Sunshine Coast Debt Recovery – by Wayne Davis Lawyer
If you run a business on the Sunshine Coast then you will inevitably have bad debts from time-to-time. More-so if you offer goods and/or services on trade credit.
Debt collection can be a long stressful experience and may not yield results at the end.
The debt recovery process usually involves the following:
- Letters of demand and alternative dispute resolution;
- Commencing legal action;
- Enforcement of a money order.
This article will give you information, hints, and tips on debt recovery on the Sunshine Coast, and offer some best practices to increase your chances of getting paid.
Letters of Demand
A letter of demand is a demand for money which puts the debtor on notice of pending legal action. The letter of demand is a tool to essentially negotiate payment of the debt and resolve the matter quickly and at the minimal of expense.
A letter of demand foreshadows legally action that a creditor is able to take if the demand is not met. A creditor must be mindful not to foreshadow any action which they are not able to take, for example issuance of a statutory demand or bankruptcy notice if the amounts are below the statutory minimums prescribed by their respective legislation.
If you can resolve the matter with a letter of demand then that is great. However if a debtor does not pay the debt, then you may need to think about an alternative.
Alternative Dispute Resolution
Alternative dispute resolution (“ADR”) is a further attempt at resolving a debt dispute without resorting to litigation.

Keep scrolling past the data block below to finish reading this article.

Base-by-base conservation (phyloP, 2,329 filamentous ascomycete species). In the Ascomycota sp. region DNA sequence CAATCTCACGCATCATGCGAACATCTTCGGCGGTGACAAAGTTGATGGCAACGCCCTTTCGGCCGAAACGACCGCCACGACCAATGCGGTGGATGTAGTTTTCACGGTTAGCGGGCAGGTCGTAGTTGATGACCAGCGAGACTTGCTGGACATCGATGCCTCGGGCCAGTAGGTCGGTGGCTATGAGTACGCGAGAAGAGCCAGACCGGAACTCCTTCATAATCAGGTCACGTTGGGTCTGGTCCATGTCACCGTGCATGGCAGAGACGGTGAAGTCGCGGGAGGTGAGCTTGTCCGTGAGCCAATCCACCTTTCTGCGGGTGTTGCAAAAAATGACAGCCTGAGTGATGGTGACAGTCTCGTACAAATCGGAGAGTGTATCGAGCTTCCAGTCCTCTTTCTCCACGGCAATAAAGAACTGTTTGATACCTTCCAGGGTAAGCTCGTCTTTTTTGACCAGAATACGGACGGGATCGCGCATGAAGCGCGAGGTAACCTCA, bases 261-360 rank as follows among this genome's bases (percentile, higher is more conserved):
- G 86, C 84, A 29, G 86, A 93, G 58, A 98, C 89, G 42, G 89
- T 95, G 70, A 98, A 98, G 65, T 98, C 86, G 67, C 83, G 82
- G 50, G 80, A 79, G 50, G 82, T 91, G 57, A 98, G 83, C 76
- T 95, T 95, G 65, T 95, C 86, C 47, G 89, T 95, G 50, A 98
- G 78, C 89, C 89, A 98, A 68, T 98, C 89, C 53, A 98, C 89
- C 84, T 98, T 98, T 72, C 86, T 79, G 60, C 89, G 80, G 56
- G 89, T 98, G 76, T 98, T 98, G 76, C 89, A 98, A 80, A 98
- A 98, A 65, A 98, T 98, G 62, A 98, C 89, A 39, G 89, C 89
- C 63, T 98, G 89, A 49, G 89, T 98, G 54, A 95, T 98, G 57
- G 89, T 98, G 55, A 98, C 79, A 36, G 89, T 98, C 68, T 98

Litigation can be time consuming and expensive. If you can resolve your dispute without that time and cost then this might be a better option for you.
You can attempt mediation for example, where an independent third-party attempts to guide the parties into resolving the dispute.
Alternatively, you could attempt without prejudice negotiations in an attempt to compromise. Without prejudice negotiations mean that parties attempt to agree to an offer in an attempt to settle a dispute without prejudice to your legal rights.
Sometimes however debtors just refuse to pay. If a creditor wants to recover the debt, then they must commence legal action.
Commencing Legal Action
A creditor can commence legal action in the Court with jurisdiction, or in the Queensland Civil and Administrative Tribunal (“QCAT”).
The monetary jurisdictions of the Courts and tribunal are:
- QCAT – minor debts of up to $25,000.00;
- Magistrates Court – debts of up to $150,000.00;
- District Court – debts between $150,000.01 and $750,000.00; and
- Supreme Court – debts over $750,000.01.
The litigation process is commenced by claim or application. Depending on the jurisdiction a creditor/plaintiff/applicant will need to plead, respond to pleading, provide full disclosure, attend conciliation, mediation, or settlement conferences, and ultimately if the matter does not settle, attend at a trial.
Ultimately the end result is to be given an enforceable money order by the Court or Tribunal. A judgment of the Court in a debt dispute is an enforceable money order. Also, a decision in QCAT and registered in the Court is an enforceable money order.